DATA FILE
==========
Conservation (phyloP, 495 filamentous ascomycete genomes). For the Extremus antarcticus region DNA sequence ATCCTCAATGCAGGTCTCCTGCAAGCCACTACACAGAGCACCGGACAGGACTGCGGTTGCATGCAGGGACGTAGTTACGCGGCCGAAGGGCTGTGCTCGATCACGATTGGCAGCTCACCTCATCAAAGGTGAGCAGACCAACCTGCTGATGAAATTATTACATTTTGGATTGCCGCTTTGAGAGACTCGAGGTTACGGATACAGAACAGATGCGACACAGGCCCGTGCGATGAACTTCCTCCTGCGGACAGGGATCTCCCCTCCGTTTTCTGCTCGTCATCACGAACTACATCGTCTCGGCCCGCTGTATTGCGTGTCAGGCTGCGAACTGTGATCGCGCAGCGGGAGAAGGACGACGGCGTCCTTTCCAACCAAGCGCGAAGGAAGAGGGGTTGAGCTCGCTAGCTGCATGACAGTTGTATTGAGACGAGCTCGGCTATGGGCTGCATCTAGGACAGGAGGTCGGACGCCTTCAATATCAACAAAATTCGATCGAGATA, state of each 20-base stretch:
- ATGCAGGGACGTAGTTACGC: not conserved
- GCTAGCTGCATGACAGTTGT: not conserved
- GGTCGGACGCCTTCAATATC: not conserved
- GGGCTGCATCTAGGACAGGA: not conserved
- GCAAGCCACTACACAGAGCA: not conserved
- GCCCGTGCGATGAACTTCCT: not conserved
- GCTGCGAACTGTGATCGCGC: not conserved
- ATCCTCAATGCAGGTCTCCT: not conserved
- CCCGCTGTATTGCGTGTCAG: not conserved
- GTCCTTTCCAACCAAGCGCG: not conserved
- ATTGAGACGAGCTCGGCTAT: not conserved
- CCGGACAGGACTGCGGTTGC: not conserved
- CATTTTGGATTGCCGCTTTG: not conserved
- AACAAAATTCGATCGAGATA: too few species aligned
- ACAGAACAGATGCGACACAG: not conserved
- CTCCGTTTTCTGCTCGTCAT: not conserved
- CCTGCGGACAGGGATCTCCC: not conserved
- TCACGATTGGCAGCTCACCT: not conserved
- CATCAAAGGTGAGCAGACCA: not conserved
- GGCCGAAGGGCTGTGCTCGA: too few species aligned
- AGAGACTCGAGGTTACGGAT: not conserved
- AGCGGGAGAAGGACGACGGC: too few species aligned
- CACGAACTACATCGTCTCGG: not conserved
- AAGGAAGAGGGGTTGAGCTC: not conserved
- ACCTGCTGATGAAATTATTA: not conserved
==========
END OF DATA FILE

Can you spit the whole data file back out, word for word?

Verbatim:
Conservation (phyloP, 495 filamentous ascomycete genomes). For the Extremus antarcticus region DNA sequence ATCCTCAATGCAGGTCTCCTGCAAGCCACTACACAGAGCACCGGACAGGACTGCGGTTGCATGCAGGGACGTAGTTACGCGGCCGAAGGGCTGTGCTCGATCACGATTGGCAGCTCACCTCATCAAAGGTGAGCAGACCAACCTGCTGATGAAATTATTACATTTTGGATTGCCGCTTTGAGAGACTCGAGGTTACGGATACAGAACAGATGCGACACAGGCCCGTGCGATGAACTTCCTCCTGCGGACAGGGATCTCCCCTCCGTTTTCTGCTCGTCATCACGAACTACATCGTCTCGGCCCGCTGTATTGCGTGTCAGGCTGCGAACTGTGATCGCGCAGCGGGAGAAGGACGACGGCGTCCTTTCCAACCAAGCGCGAAGGAAGAGGGGTTGAGCTCGCTAGCTGCATGACAGTTGTATTGAGACGAGCTCGGCTATGGGCTGCATCTAGGACAGGAGGTCGGACGCCTTCAATATCAACAAAATTCGATCGAGATA, state of each 20-base stretch:
- ATGCAGGGACGTAGTTACGC: not conserved
- GCTAGCTGCATGACAGTTGT: not conserved
- GGTCGGACGCCTTCAATATC: not conserved
- GGGCTGCATCTAGGACAGGA: not conserved
- GCAAGCCACTACACAGAGCA: not conserved
- GCCCGTGCGATGAACTTCCT: not conserved
- GCTGCGAACTGTGATCGCGC: not conserved
- ATCCTCAATGCAGGTCTCCT: not conserved
- CCCGCTGTATTGCGTGTCAG: not conserved
- GTCCTTTCCAACCAAGCGCG: not conserved
- ATTGAGACGAGCTCGGCTAT: not conserved
- CCGGACAGGACTGCGGTTGC: not conserved
- CATTTTGGATTGCCGCTTTG: not conserved
- AACAAAATTCGATCGAGATA: too few species aligned
- ACAGAACAGATGCGACACAG: not conserved
- CTCCGTTTTCTGCTCGTCAT: not conserved
- CCTGCGGACAGGGATCTCCC: not conserved
- TCACGATTGGCAGCTCACCT: not conserved
- CATCAAAGGTGAGCAGACCA: not conserved
- GGCCGAAGGGCTGTGCTCGA: too few species aligned
- AGAGACTCGAGGTTACGGAT: not conserved
- AGCGGGAGAAGGACGACGGC: too few species aligned
- CACGAACTACATCGTCTCGG: not conserved
- AAGGAAGAGGGGTTGAGCTC: not conserved
- ACCTGCTGATGAAATTATTA: not conserved